Within the assembly, I chose to fix one of the shelves to the sides using cam locks. This would add some rigidity to the unit but meant I couldn’t adjust it later. With that in mind I chose to fix the 3rd shelf up, as this one would be in the same position whether I was setting the shelves below for CDs or DVDs. (The picture reveals my inexperience with sawing chipboard. I struggled to get both edges of the veneer neat. The technique I use nowadays is to clamp the wood to a piece of scrap and cut through both. This reduces the likelihood of the saw teeth breaking off the veneer on the underside.)
The rest of the shelves would be fitted using push-in shelf supports. To allow for these supports I drilled holes at 8cm intervals up the lengths of the sides.
To finish the units off, I fitted hardboard panels to the backs. This gave some additional rigidity to the unit (and together with the fixed shelf, helped prevent movement due to too-large cam dowel holes.) I then fitted Corner Plates into each corner. These are triangular pieces of metal that have holes to secure to the wood and a hole in their middles which I could use to screw the units to the walls.
And so, we had somewhere to store and display CDs. I built four units just like this, three ended up having 7 shelves for CDs, the other has 4 shelves for DVDs (and a CD-sized shelf of course, as 7 isn’t divisible by 2…)
But what about the fifth space?
While I was assembling these shelves I realised it would be good to have somewhere to put the stereo. Very old-school I know, but I have a set of separates to play music on – an amp, a tuner and a disc-player, as well as a thing for playing music from our online file store. I decided to adapt my design for these CD shelves to include shelves for the player too.
I began by building a smaller unit, having 3 CD shelves. This would go at the top. Then a larger unit would go below. I found that the DIY Superstore manufactured straight shelves as well as the curved shelves I had been using. If I joined a straight shelf behind one of the curved shelves, then this would give me a unit deep enough to hold the stereo separates.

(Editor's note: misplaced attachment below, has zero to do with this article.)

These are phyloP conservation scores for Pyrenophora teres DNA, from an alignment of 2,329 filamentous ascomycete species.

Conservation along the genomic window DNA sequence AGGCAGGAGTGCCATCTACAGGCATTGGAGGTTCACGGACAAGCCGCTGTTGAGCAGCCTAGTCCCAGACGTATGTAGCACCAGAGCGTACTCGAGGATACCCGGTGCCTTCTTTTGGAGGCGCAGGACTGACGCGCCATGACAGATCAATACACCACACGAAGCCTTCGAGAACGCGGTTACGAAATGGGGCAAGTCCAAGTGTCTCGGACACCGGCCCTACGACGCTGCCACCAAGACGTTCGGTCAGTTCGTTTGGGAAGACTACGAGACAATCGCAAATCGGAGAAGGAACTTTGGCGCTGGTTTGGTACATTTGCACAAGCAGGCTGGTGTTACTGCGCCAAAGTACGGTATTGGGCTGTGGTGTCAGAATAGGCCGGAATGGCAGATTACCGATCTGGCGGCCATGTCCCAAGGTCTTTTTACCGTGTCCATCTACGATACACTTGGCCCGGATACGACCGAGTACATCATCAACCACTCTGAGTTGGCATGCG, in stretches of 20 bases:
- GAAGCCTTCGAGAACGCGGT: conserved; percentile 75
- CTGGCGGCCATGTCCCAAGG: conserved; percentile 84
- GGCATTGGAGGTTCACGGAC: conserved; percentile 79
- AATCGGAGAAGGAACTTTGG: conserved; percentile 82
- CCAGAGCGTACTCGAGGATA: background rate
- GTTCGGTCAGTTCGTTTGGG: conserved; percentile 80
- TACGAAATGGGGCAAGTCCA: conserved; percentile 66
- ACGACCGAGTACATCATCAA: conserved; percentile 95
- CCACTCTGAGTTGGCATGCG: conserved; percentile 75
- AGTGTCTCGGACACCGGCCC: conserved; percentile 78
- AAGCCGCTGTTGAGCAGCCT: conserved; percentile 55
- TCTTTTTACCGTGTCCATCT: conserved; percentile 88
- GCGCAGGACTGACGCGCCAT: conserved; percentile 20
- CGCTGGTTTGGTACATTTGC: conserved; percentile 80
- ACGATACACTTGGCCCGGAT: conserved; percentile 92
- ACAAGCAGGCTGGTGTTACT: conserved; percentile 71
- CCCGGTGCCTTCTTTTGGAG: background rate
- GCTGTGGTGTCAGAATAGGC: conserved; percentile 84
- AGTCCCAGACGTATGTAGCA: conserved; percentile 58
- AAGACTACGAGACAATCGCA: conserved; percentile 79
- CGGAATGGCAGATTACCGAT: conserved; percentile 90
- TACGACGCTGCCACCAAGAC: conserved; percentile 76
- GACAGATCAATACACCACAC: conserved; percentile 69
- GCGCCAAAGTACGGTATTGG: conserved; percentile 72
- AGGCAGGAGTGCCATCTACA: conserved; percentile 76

I didn’t have a biscuit jointer at this point, so was not really sure how to fix the two pieces side by side. In the end I went with a pair of Mending Plates, which I could screw into the two pieces, pulling them together. I figured these, with the cam bolts that secure the sides, would be sufficient to hold it all together, and they wouldn’t be visible, unless you lay on the floor underneath and looked up (which I’ve only done once, and that was to take this picture!) A couple of brackets would then help cope with the extra depth and weight of this unit.
I measured the shelf spacing to take up to four bits of kit. I’ve only had three to fit in (with the online music player sat on top of the unit), so the bottom shelf has been unused. Mind you, this space has been useful as it has given me somewhere to tidy away all the cables and power supplies. Speaking of cables, I needed some way to get the mains supply in, and speaker and other leads out of the shelf unit. Since this unit was going in the corner, I decided to cut a hole in the hidden side using the Hole Saw Cutter I described in the Banister blog. While I was at it, I cut holes in the shelves at the back, to allow cables to run between the different parts of the stereo.
And with that, our CD collection has a home. It is all carefully and logically sorted; in alphabetical order, by genre of course … There’s a rock and pop section, a folk-rock section, an acoustic-folk section, sections for classical and world music, and a unit for DVDs and those CDs that come in too-big packages. It is of course, over-full, so some of the old CD shelves have had a new lease of life upstairs in the office. These hold the CD singles, CDs from local bands (my favourite genre; there are a lot of those), huge box-sets, compilation CDs, disks from magazines, duplicate CDs (why do I have these?!) and, well, anything else that doesn’t quite fit. Unfortunately, the DIY Superstore stopped selling the curved shelves so I can’t build any more matching units. I will have to think of something different in the future. Stopping buying CDs isn’t an option.